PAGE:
LandMar's proposal would decrease the number of full equity golf club memberships at Black Diamond from 750 to 650. Currently there are about 542 issued full golf club memberships, according to LandMar.

Adding associate and social members to the club would shore up the club's finances without overcrowding facilities, they said. Associate members, capped at 400, would only be able to play three rounds per month at the club. Social members would be able to access all club facilities except the golf courses.

In November, Black Diamond administration director Marina Taylor informed residents that LandMar had entered into a purchase agreement with Black Diamond Properties. She said the company was conducting a feasibility study to determine whether it would become the successor developer of Black Diamond Ranch.

Black Diamond Properties vice president Joe Cappuccilli said in an interview Friday that Black Diamond sought out LandMar because of the company's strong reputation and track record.

He said Black Diamond president Stan Olsen "wants somebody that will basically see this community finished on a proper note."

This month's meetings with LandMar officials offered many residents the first glimpse of the developer's plans. In April, current club members are slated to vote on LandMar's proposal.

Before finalizing the purchase agreement, Cappuccilli said, LandMar wants to make sure that the community supports their plan.

And without approval from current club members, the membership structure cannot be changed.

"It's something that everybody practically is talking about," said Mike McMichael, a retired American Airlines captain who lives in Black Diamond. "I don't think . . . that the members have a fair return for what they're being asked to give up."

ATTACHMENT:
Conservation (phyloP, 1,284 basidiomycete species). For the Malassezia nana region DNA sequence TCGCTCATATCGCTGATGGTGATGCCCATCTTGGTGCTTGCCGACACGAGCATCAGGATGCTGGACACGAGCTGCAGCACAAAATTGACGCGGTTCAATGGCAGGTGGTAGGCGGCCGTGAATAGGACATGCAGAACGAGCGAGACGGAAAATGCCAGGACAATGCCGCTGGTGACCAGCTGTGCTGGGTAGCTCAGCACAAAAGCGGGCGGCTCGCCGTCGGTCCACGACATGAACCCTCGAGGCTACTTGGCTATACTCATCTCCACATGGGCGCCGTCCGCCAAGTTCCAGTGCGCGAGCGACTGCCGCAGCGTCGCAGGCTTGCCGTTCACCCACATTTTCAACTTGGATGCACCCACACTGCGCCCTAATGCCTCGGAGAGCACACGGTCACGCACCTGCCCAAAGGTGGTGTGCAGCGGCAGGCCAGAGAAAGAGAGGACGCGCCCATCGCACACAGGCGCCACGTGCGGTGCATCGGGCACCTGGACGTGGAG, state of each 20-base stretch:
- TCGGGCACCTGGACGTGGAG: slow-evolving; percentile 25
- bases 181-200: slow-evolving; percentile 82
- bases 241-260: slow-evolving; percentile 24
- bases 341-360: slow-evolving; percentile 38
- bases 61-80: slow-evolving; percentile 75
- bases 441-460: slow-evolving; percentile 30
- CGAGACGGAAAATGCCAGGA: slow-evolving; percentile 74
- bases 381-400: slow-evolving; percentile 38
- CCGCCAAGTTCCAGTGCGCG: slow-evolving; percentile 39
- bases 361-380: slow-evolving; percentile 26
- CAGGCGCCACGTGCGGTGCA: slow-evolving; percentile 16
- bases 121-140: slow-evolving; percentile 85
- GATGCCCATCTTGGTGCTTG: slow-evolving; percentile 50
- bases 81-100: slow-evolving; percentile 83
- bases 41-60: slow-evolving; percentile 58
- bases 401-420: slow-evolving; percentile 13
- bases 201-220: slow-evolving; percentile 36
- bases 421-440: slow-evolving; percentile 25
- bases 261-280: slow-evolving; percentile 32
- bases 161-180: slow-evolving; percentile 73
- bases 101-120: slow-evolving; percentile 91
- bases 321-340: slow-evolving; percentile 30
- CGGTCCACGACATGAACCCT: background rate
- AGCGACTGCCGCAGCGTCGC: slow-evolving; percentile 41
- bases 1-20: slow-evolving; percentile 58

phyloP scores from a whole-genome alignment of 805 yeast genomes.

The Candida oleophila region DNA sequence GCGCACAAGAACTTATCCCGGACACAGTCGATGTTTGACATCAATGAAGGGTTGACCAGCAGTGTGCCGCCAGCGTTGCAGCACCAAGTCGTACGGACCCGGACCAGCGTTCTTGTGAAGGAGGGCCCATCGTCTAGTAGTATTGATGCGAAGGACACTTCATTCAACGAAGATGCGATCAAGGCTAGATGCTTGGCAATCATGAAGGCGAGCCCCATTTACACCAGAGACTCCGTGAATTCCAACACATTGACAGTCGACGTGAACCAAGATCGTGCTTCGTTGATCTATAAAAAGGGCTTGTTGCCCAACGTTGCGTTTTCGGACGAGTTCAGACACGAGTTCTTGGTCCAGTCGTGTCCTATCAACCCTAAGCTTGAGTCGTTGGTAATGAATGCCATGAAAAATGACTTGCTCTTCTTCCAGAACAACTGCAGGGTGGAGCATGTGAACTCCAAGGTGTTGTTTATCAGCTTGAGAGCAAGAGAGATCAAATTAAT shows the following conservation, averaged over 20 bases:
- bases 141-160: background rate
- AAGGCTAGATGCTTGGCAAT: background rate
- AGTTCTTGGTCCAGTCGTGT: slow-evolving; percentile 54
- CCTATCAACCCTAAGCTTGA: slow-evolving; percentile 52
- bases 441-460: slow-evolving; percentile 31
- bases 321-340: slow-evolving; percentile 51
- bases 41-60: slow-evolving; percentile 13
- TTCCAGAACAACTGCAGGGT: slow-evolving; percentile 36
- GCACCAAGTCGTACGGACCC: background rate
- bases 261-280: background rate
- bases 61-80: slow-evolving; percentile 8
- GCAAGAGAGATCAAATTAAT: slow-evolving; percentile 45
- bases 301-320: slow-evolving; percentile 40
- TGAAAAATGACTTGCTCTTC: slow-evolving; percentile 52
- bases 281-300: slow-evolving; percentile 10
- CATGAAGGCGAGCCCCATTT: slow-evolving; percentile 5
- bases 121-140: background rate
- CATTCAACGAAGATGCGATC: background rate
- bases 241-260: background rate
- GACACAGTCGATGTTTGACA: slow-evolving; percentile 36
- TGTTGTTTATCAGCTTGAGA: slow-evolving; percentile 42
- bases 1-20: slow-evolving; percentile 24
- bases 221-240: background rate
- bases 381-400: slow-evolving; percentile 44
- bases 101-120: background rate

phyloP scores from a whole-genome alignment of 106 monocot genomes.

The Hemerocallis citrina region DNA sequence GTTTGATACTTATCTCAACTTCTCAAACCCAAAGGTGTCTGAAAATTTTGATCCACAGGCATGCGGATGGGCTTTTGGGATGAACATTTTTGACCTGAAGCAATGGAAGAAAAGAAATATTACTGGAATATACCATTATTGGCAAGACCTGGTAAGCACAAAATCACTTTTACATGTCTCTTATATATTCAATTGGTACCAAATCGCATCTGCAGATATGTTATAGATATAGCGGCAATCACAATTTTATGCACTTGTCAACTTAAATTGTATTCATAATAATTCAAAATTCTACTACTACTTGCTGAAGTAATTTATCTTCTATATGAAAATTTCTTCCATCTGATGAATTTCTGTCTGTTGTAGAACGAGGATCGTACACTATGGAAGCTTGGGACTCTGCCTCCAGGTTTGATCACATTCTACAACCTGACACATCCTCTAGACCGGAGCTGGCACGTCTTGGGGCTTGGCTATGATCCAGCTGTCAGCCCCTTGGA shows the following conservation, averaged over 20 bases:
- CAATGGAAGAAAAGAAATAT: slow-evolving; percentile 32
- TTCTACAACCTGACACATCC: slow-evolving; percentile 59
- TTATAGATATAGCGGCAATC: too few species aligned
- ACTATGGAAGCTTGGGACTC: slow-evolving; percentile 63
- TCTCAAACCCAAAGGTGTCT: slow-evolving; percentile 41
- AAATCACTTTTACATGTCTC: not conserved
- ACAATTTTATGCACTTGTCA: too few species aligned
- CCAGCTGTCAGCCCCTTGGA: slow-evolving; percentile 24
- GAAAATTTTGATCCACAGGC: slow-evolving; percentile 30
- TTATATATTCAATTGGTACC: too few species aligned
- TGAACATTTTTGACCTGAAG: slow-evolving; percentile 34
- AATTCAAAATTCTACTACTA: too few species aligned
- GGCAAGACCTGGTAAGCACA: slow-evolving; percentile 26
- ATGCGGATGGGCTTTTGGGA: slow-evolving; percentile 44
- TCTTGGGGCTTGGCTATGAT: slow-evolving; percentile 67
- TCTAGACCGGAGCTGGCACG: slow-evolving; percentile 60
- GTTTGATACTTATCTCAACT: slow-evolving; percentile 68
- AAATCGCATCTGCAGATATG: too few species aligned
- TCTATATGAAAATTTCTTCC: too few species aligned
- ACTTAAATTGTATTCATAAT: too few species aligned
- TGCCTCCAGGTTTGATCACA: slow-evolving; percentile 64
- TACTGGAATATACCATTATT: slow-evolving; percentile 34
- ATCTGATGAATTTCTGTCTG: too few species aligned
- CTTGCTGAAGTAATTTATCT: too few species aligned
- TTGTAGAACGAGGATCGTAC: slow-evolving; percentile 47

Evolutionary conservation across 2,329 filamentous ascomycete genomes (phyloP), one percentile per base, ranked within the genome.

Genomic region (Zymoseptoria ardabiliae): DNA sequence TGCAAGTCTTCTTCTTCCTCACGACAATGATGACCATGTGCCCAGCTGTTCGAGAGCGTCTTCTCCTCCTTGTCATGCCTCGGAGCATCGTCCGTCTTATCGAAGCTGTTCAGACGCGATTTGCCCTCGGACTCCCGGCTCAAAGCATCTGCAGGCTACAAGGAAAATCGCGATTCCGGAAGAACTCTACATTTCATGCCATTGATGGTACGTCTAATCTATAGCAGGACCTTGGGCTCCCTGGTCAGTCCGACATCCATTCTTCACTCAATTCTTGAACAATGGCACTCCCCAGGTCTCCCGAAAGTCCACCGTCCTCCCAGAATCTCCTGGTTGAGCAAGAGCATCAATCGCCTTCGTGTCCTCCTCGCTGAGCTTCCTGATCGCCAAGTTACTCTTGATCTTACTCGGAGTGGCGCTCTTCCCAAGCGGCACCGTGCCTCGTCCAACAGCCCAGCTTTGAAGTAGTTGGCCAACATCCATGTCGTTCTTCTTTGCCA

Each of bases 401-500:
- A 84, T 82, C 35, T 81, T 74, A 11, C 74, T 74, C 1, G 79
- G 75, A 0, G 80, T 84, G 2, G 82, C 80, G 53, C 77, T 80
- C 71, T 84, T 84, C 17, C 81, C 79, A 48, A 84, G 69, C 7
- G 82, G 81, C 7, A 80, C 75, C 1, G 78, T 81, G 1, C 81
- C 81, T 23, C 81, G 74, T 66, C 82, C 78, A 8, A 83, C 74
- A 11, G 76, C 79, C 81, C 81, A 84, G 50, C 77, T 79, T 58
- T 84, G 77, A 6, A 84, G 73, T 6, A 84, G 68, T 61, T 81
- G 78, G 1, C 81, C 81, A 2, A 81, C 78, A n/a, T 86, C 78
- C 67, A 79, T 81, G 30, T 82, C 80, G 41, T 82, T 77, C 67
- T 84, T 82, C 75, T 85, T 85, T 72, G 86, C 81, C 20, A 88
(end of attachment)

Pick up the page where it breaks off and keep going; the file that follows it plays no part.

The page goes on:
He said he was concerned with the possibility of more members joining the club. But he said current members are interested in negotiating further.

McMichael said he's been talking with other members to try to "identify what changes need to be made for (LandMar's proposal) to be acceptable."

Linda Youell, 56, one of the original charter members of Black Diamond, said she was optimistic about LandMar's willingness to hear residents' opinions.

"Essentially, what we're looking for is more information from LandMar, greater specificity and the opportunity to discuss with them at greater length what their intentions are for the property," she said.

County Commissioner Dennis Damato, who has owned vacant property in Black Diamond since 1998, said he attended LandMar's presentation and liked what he heard. Surrounding Black Diamond with a planned residential development will improve property values for existing residents, he said. He said he also supported changing the club's membership structure.

"A lot of people don't play a lot of golf and want to live in a nice community like that," he said.

Community Development director Chuck Dixon said Friday that the county had not yet received any applications for the proposed changes at Black Diamond.

Adding more than 1,000 homes, he said, would meet the state's definition of a development of regional impact and require an extensive review process.

Before the April vote, Dion said he is trying to organize a membership meeting to clarify what Black Diamond residents want.

He said many residents are skeptical of LandMar's proposal.

"These people are profit motivated," Dion said. "Members are not so profit motivated. We just want the lifestyle we bought into."

Catherine E. Shoichet can be reached at or 860-7309.